From the daily archives: "Thursday, July 21, 2016"

Subject: What bug is this?
Location: Southern Oregon
July 21, 2016 1:41 pm
Location: Medford, Oregon
Bug: Looks and moves like a caterpillar, but it can pull it’s head into it’s body
Markings: Looks like an eye near it’s tail
I raise Monarch butterflies and it has the same waste product as a monarch caterpillar, so it must be a leaf eater.
Very unusual insect, and quite large, I’ve never seen anything like it.
Signature: Tracy

Achemon Sphinx Caterpillar

Achemon Sphinx Caterpillar

Dear Tracy,
The Achemon Sphinx Caterpillar,
Eumorpha achemon, in your image is the only member of its genus found in Oregon.  It is a member of the Hawkmoth or Sphinx Moth family Sphingidae, and the caterpillars from this family are called Hornworms.  The Achemon Sphinx Caterpillar is a little unusual among hornworms because it loses its horn as the caterpillar grows and molts, and all that remains is a caudal bump which you likened to an eye.  This may serve as protective mimicry, and its ability to retract its head, which you also observed, is a defense mechanism as well.  According to the Sphingidae of the Americas site, food plants include:  “Parthenocissus quinquefolia Virginia creeper, Vitis Grape, Ampelopsis Vines and Ivies” so we are guessing there is one of those plants near where the sighting occurred.

Subject: What is this bug???
Location: Las Vegas, Nevada, USA
July 21, 2016 11:12 am
I’ve been seeing this shell/skin of a big sll over the exterior of my house walls. Uncertain what it is.
Signature: Thanks so much! – AD

Cicada Exuviae

Cicada Exuviae

Dear AD,
These are the exuviae or shed exoskeletons of Cicadas.  The Cicada nymphs live underground for several years (up to 17 for the 17 Year Locust or Periodical Cicada) and then as they mature, they dig to the surface, molt for the last time, and fly off as adult Cicadas.  Cicadas are among the best known “music makers” of the insect world, and according to the BBC Earth, they may be the loudest insects on the planet.  Cicada Mania mentions other loud Cicadas.  Natalie, our coworker, just returned from Las Vegas and she was quite surprised to have heard Cicadas.  Perhaps you are having a significant population explosion of Cicadas this year.  According to Hub Pages in a 2012 posting and Las Vegas Sun in a 2014 posting, they are Apache Cicadas, a name we proposed as a common name for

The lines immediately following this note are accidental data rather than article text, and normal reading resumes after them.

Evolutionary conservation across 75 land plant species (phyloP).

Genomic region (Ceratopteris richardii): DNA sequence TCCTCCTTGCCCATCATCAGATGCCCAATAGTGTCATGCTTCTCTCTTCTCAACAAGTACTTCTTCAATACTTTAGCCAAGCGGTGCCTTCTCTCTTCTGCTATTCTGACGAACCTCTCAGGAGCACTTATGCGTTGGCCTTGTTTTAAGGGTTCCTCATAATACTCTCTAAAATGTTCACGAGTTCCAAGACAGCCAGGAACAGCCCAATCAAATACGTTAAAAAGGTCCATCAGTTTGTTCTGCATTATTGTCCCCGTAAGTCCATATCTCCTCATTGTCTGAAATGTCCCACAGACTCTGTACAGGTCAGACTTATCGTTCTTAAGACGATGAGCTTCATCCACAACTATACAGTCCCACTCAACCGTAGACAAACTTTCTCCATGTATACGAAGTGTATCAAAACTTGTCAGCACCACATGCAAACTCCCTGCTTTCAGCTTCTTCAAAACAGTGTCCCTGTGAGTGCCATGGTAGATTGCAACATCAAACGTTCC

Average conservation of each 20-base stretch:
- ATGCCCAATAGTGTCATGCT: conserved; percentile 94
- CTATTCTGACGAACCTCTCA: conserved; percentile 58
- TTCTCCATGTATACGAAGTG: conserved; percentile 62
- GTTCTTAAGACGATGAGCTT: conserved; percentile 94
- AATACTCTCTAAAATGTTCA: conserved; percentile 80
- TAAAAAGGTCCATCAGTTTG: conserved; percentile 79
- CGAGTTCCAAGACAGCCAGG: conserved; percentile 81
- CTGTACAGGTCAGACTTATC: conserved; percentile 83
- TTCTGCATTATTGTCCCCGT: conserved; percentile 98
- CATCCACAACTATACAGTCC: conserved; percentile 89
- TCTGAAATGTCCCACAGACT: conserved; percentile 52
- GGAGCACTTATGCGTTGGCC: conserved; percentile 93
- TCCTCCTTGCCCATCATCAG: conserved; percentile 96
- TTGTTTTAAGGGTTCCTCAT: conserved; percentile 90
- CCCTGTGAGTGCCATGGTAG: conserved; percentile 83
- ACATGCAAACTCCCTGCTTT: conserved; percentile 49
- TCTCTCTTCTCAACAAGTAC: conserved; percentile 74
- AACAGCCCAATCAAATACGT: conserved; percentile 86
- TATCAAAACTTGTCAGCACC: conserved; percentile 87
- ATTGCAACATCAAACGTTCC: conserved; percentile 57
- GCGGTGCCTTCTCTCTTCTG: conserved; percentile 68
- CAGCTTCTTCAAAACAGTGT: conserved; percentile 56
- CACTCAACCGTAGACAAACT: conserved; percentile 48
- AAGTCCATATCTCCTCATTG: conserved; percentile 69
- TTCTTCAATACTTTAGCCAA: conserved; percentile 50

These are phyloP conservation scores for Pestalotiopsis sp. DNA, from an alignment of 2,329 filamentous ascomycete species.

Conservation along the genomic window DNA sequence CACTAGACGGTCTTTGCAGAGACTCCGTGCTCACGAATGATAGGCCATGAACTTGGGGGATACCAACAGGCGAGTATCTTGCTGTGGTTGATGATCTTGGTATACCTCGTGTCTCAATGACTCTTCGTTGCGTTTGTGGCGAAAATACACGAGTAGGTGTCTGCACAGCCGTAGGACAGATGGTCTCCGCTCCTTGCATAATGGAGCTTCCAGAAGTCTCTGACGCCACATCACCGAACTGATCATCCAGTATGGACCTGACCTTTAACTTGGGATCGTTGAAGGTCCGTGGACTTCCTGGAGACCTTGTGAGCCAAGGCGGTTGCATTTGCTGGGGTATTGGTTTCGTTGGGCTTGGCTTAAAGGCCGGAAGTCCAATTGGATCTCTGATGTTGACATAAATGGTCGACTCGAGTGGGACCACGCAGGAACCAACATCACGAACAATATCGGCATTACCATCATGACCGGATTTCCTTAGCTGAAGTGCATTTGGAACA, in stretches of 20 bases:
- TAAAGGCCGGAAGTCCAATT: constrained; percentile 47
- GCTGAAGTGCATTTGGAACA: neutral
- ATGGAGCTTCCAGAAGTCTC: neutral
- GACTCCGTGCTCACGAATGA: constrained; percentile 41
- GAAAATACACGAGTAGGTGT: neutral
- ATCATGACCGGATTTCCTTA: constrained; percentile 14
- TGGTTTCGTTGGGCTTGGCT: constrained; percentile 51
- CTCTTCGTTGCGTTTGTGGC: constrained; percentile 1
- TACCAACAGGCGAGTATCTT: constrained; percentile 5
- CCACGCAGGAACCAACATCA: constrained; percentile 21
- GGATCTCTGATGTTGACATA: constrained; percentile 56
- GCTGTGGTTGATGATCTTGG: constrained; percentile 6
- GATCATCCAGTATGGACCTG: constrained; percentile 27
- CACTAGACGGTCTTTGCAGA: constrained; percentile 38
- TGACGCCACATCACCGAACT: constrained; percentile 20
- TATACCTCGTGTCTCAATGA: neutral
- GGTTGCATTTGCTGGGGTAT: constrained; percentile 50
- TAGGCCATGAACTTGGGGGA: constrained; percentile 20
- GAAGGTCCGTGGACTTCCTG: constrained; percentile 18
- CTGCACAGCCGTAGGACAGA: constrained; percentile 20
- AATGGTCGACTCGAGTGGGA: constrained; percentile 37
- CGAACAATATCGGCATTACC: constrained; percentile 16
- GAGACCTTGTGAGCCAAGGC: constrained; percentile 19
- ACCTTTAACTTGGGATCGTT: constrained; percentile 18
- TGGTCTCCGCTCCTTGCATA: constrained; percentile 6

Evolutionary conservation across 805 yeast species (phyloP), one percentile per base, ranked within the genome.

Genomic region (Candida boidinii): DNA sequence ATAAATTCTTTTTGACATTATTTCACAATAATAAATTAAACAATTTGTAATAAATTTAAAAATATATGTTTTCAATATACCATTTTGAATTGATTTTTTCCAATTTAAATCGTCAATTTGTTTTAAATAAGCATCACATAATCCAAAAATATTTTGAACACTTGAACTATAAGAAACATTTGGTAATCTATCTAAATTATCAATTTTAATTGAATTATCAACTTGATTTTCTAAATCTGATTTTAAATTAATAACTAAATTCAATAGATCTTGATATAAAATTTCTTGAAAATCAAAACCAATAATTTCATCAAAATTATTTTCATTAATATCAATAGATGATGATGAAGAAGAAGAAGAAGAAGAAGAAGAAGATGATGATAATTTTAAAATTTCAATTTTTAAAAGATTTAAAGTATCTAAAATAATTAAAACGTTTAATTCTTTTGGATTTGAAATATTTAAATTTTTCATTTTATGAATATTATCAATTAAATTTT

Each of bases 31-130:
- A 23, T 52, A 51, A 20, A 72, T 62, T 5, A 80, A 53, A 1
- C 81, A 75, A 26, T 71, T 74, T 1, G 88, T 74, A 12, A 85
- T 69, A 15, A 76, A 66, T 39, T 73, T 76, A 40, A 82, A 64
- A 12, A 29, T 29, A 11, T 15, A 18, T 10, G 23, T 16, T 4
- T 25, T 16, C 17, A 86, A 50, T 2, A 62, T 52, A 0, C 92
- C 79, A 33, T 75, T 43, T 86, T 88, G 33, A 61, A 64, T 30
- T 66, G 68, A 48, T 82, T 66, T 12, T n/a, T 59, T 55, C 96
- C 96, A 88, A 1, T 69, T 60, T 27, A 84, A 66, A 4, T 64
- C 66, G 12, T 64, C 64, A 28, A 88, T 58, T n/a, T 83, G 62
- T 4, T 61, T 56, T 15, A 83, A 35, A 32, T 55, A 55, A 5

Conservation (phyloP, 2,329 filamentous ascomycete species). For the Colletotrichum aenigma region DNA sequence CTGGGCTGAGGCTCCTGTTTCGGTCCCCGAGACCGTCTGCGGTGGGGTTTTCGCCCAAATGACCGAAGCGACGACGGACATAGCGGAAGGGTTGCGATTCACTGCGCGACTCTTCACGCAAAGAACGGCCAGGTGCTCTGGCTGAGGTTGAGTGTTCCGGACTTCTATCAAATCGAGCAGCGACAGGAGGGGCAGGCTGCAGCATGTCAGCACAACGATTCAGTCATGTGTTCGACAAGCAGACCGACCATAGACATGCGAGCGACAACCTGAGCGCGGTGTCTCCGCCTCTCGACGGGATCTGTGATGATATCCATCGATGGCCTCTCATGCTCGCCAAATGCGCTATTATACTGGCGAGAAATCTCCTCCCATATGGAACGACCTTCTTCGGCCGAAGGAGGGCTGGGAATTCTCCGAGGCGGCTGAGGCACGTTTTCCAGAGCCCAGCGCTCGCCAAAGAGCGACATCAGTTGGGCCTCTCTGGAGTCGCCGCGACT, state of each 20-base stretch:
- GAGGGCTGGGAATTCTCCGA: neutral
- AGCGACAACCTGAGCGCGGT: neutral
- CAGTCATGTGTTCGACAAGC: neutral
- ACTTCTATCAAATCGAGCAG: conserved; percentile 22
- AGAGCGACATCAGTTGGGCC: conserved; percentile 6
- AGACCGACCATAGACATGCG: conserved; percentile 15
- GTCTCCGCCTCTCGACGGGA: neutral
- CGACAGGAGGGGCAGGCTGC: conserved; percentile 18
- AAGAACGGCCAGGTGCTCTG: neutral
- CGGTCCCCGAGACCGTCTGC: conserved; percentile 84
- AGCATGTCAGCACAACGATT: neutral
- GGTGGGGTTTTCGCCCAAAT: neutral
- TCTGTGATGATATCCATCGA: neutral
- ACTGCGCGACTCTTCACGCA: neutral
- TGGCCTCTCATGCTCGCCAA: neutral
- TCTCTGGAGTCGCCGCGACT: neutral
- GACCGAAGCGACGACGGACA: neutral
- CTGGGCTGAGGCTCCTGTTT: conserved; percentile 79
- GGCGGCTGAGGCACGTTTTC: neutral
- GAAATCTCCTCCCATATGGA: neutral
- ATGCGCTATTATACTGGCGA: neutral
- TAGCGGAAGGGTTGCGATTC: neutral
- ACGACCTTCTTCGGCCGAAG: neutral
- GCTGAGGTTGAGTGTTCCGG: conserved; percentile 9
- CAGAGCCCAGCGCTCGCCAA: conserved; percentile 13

Diceroprocta apache back in 2010.

Subject: What is this flying insect?
Location: Springtown PA
July 21, 2016 2:32 pm
This wasp type is burrowing holes in the dirt around a fig tree. I live in Springtown PA in Bucks County. This photo was taken at 5.25pm on July 21,2016. the temperature outside is 87 degrees.
Can you identify it please. Thank you Renee Sopko
Signature: Renee Sopko

Great Golden Digger Wasp makes nest

Great Golden Digger Wasp makes nest

Dear Renee,
The magnificent Great Golden Digger Wasp is a docile, solitary wasp that poses no threat to humans.  The female excavates a nest and then provisions it with Katydids for her young.  The Great Golden Digger Wasp is found across the continental U.S. and is a frequent visitor to our garden when the onions bloom, though we have yet to see one this year.

Subject: Cockroach or beetle?
Location: Columbus, OH
July 21, 2016 4:19 am
Found this guy stuck on its back in my kitchen. I live in an old home (1920) in an urban neighborhood. I helped him out and got him on his feet but would like to know what exactly I helped. Is it a cockroach or a beetle?
Signature: Apprehensive helper

Pleasing Fungus Beetle

Pleasing Fungus Beetle

Dear Apprehensive helper,
This is a Pleasing Fungus Beetle in the genus
Megalodacne which we identified on BugGuide where it states:  “Larvae feed on bracket fungi. Adults overwinter under bark, often in groups.”  Perhaps there is a large tree with mushrooms growing on it near your kitchen and this individual accidentally found its way indoors.

Subject: Is that a stinger?
Location: St. John’s Newfoundland
July 20, 2016 6:16 pm
Hi there,, saw this little creature tonight. I’ve lived in this area all my life and I don’t recall ever seeing one before. Any idea what this little (about 1.5 inches) guy might be? And is that a stinger on his back end? Thank you!
Signature: Curious on the Rock

Thank you for submitting your identification request.
Please understand that we have a very small staff that does this as a labor of love. We cannot answer all submissions (not by a long shot). But we’ll do the best we can!

Thank you for your quick response!  I’ve done a little research and it looks like my friend is a Mayfly!

Giant Mayfly

Giant Mayfly

We know you already identified your Mayfly, but it is such a nice image that we want to post it so our readers will learn to recognize Mayflies.  We believe your individual is a Giant Mayfly in the genus Hexagenia which we researched on BugGuide.  We also want to address your stinger question.  According to BugGuide, Mayflies have:  “usually three long thin tail projections (cerci); some species have only two cerci” but there is no further explanation.  The features of Mayflies are described on Mayfly.org including “It also features three long cerci or tails at the end if the body.”  Once again, the purpose or function of the cerci are not explained.  We will continue to research this matter.